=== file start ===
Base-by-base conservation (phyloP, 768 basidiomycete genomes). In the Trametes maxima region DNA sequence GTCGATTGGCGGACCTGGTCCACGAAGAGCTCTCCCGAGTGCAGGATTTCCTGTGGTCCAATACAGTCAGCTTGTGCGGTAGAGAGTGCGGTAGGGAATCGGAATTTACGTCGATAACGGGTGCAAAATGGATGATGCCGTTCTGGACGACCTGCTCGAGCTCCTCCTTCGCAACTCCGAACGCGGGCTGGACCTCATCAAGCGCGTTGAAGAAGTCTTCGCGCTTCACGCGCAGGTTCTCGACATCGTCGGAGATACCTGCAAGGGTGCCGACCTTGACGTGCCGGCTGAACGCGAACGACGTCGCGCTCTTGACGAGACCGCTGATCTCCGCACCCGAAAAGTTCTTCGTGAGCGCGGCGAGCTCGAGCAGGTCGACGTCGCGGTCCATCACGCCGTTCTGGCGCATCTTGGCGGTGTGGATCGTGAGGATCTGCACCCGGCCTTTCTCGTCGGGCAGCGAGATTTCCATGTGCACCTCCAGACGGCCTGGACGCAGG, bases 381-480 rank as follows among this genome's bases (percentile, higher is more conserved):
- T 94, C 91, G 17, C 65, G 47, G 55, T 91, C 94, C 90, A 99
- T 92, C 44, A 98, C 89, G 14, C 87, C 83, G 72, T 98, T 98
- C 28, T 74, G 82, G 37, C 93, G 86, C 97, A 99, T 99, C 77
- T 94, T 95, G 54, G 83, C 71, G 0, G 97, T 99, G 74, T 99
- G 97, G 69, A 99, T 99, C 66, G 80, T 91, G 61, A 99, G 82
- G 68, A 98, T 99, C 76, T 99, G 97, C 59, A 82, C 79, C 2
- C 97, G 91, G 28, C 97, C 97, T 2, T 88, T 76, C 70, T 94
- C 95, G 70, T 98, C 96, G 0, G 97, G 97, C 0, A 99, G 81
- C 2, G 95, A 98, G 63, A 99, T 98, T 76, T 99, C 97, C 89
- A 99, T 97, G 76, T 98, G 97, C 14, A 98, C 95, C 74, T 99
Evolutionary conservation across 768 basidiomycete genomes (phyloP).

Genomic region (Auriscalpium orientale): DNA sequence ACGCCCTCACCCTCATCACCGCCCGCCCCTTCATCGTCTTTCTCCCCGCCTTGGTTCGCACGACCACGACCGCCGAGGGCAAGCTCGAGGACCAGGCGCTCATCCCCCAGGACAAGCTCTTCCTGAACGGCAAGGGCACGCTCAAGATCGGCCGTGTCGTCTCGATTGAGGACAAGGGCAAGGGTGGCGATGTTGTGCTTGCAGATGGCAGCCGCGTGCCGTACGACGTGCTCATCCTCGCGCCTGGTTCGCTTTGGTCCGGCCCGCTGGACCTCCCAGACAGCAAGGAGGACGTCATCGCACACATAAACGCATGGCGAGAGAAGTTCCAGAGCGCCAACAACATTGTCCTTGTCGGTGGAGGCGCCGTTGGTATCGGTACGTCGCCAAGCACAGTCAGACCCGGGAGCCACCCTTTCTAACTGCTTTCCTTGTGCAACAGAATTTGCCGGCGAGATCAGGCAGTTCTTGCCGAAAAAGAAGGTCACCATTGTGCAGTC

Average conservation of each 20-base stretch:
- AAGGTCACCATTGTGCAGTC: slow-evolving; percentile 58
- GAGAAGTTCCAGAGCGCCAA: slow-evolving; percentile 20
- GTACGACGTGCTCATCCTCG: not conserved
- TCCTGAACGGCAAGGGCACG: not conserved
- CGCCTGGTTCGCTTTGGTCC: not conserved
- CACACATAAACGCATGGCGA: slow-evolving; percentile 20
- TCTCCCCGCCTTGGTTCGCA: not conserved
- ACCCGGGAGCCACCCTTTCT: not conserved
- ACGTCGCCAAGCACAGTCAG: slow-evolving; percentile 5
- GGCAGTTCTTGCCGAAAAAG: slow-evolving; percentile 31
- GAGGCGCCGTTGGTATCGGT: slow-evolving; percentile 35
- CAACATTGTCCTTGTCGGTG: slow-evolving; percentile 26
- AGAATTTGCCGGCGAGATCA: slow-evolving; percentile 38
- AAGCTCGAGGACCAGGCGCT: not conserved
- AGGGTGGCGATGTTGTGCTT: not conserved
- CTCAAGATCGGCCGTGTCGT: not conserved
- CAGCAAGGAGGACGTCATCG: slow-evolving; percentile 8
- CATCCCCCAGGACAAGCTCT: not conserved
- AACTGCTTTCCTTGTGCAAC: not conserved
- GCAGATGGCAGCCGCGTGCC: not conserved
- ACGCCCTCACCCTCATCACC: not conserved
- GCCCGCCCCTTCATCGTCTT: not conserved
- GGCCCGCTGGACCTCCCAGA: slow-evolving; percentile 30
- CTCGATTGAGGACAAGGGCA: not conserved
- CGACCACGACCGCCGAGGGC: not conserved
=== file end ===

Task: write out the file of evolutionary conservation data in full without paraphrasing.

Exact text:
Base-by-base conservation (phyloP, 768 basidiomycete genomes). In the Trametes maxima region DNA sequence GTCGATTGGCGGACCTGGTCCACGAAGAGCTCTCCCGAGTGCAGGATTTCCTGTGGTCCAATACAGTCAGCTTGTGCGGTAGAGAGTGCGGTAGGGAATCGGAATTTACGTCGATAACGGGTGCAAAATGGATGATGCCGTTCTGGACGACCTGCTCGAGCTCCTCCTTCGCAACTCCGAACGCGGGCTGGACCTCATCAAGCGCGTTGAAGAAGTCTTCGCGCTTCACGCGCAGGTTCTCGACATCGTCGGAGATACCTGCAAGGGTGCCGACCTTGACGTGCCGGCTGAACGCGAACGACGTCGCGCTCTTGACGAGACCGCTGATCTCCGCACCCGAAAAGTTCTTCGTGAGCGCGGCGAGCTCGAGCAGGTCGACGTCGCGGTCCATCACGCCGTTCTGGCGCATCTTGGCGGTGTGGATCGTGAGGATCTGCACCCGGCCTTTCTCGTCGGGCAGCGAGATTTCCATGTGCACCTCCAGACGGCCTGGACGCAGG, bases 381-480 rank as follows among this genome's bases (percentile, higher is more conserved):
- T 94, C 91, G 17, C 65, G 47, G 55, T 91, C 94, C 90, A 99
- T 92, C 44, A 98, C 89, G 14, C 87, C 83, G 72, T 98, T 98
- C 28, T 74, G 82, G 37, C 93, G 86, C 97, A 99, T 99, C 77
- T 94, T 95, G 54, G 83, C 71, G 0, G 97, T 99, G 74, T 99
- G 97, G 69, A 99, T 99, C 66, G 80, T 91, G 61, A 99, G 82
- G 68, A 98, T 99, C 76, T 99, G 97, C 59, A 82, C 79, C 2
- C 97, G 91, G 28, C 97, C 97, T 2, T 88, T 76, C 70, T 94
- C 95, G 70, T 98, C 96, G 0, G 97, G 97, C 0, A 99, G 81
- C 2, G 95, A 98, G 63, A 99, T 98, T 76, T 99, C 97, C 89
- A 99, T 97, G 76, T 98, G 97, C 14, A 98, C 95, C 74, T 99
Evolutionary conservation across 768 basidiomycete genomes (phyloP).

Genomic region (Auriscalpium orientale): DNA sequence ACGCCCTCACCCTCATCACCGCCCGCCCCTTCATCGTCTTTCTCCCCGCCTTGGTTCGCACGACCACGACCGCCGAGGGCAAGCTCGAGGACCAGGCGCTCATCCCCCAGGACAAGCTCTTCCTGAACGGCAAGGGCACGCTCAAGATCGGCCGTGTCGTCTCGATTGAGGACAAGGGCAAGGGTGGCGATGTTGTGCTTGCAGATGGCAGCCGCGTGCCGTACGACGTGCTCATCCTCGCGCCTGGTTCGCTTTGGTCCGGCCCGCTGGACCTCCCAGACAGCAAGGAGGACGTCATCGCACACATAAACGCATGGCGAGAGAAGTTCCAGAGCGCCAACAACATTGTCCTTGTCGGTGGAGGCGCCGTTGGTATCGGTACGTCGCCAAGCACAGTCAGACCCGGGAGCCACCCTTTCTAACTGCTTTCCTTGTGCAACAGAATTTGCCGGCGAGATCAGGCAGTTCTTGCCGAAAAAGAAGGTCACCATTGTGCAGTC

Average conservation of each 20-base stretch:
- AAGGTCACCATTGTGCAGTC: slow-evolving; percentile 58
- GAGAAGTTCCAGAGCGCCAA: slow-evolving; percentile 20
- GTACGACGTGCTCATCCTCG: not conserved
- TCCTGAACGGCAAGGGCACG: not conserved
- CGCCTGGTTCGCTTTGGTCC: not conserved
- CACACATAAACGCATGGCGA: slow-evolving; percentile 20
- TCTCCCCGCCTTGGTTCGCA: not conserved
- ACCCGGGAGCCACCCTTTCT: not conserved
- ACGTCGCCAAGCACAGTCAG: slow-evolving; percentile 5
- GGCAGTTCTTGCCGAAAAAG: slow-evolving; percentile 31
- GAGGCGCCGTTGGTATCGGT: slow-evolving; percentile 35
- CAACATTGTCCTTGTCGGTG: slow-evolving; percentile 26
- AGAATTTGCCGGCGAGATCA: slow-evolving; percentile 38
- AAGCTCGAGGACCAGGCGCT: not conserved
- AGGGTGGCGATGTTGTGCTT: not conserved
- CTCAAGATCGGCCGTGTCGT: not conserved
- CAGCAAGGAGGACGTCATCG: slow-evolving; percentile 8
- CATCCCCCAGGACAAGCTCT: not conserved
- AACTGCTTTCCTTGTGCAAC: not conserved
- GCAGATGGCAGCCGCGTGCC: not conserved
- ACGCCCTCACCCTCATCACC: not conserved
- GCCCGCCCCTTCATCGTCTT: not conserved
- GGCCCGCTGGACCTCCCAGA: slow-evolving; percentile 30
- CTCGATTGAGGACAAGGGCA: not conserved
- CGACCACGACCGCCGAGGGC: not conserved